Readers of this blog know that it is important to plan for the future. They also know that there are many aspects to estate planning. While much of the focus is on figuring out how to distribute assets upon one’s death, there are also healthcare decisions that must be made. We have previously discussed powers of attorney, which can allow a trusted individual to be named to become responsible for your healthcare decisions in the event that you become incapacitated and can’t make these decisions on your own. Yet, this is not the only consideration you may need to make when thinking about your healthcare in the context of estate planning.
Another issue you need to think about is long-term care planning. Studies show that there’s about a 50 percent chance that you’ll need some form of long-term care by the time you reach 65. Considering that this care can cost as much as $150,000 a year, it’s your and your estate’s best interests to figure out how you will pay for this care in the event that you have to do so.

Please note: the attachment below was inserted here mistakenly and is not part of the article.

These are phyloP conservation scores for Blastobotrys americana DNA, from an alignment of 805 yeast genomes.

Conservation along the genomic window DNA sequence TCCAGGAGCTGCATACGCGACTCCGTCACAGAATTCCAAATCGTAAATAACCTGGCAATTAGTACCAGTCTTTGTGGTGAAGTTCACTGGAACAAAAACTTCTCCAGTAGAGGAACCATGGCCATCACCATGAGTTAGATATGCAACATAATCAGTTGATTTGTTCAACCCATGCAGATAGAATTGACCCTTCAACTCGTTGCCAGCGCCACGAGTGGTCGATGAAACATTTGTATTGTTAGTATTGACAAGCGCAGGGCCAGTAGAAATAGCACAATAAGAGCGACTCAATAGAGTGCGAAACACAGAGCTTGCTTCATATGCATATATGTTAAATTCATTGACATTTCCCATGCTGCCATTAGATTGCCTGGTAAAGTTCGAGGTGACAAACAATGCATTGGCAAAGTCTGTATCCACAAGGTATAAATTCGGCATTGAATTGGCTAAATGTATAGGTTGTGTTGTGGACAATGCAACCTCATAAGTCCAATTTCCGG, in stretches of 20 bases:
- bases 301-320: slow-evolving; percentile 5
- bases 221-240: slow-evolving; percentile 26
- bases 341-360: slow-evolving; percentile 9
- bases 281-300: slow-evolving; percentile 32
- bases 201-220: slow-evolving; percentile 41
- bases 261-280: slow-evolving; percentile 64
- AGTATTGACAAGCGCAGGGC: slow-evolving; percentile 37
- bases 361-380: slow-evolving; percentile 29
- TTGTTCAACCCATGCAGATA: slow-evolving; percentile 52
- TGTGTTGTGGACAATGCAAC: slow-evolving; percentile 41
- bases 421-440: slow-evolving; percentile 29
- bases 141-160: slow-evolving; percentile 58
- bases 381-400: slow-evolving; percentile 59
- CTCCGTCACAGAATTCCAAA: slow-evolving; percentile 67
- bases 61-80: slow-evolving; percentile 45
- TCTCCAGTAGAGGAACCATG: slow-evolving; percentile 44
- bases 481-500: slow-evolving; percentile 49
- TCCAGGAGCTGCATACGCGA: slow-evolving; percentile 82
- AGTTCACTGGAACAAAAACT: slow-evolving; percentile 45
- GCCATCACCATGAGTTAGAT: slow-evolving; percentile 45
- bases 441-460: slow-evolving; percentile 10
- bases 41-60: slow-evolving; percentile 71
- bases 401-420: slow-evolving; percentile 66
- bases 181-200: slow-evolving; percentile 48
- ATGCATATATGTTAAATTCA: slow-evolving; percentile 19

One option is to obtain long-term care insurance. The market for these policies is notoriously shaky, though, meaning that premiums can spike, thereby making too costly for many individuals. If you can afford it, then it may be worth looking into a hybrid life insurance and long-term care insurance policy. Here, you can lock in your premiums and draw from it for your long-term care needs. These policies are expensive , so you may need to consider other options, such as whether you have enough money saved for your care, if you can tap into you home equity or have family members will be willing to help with your care should the need to arise.
Long-term care is an issue that is often overlooked during the estate planning process. However, without properly planning for this potential need, your estate can quickly be drained if you wind up needing this type of care. To develop a strategy that protects your future healthcare and your estate, don’t forget to address this issue with your estate planning attorney.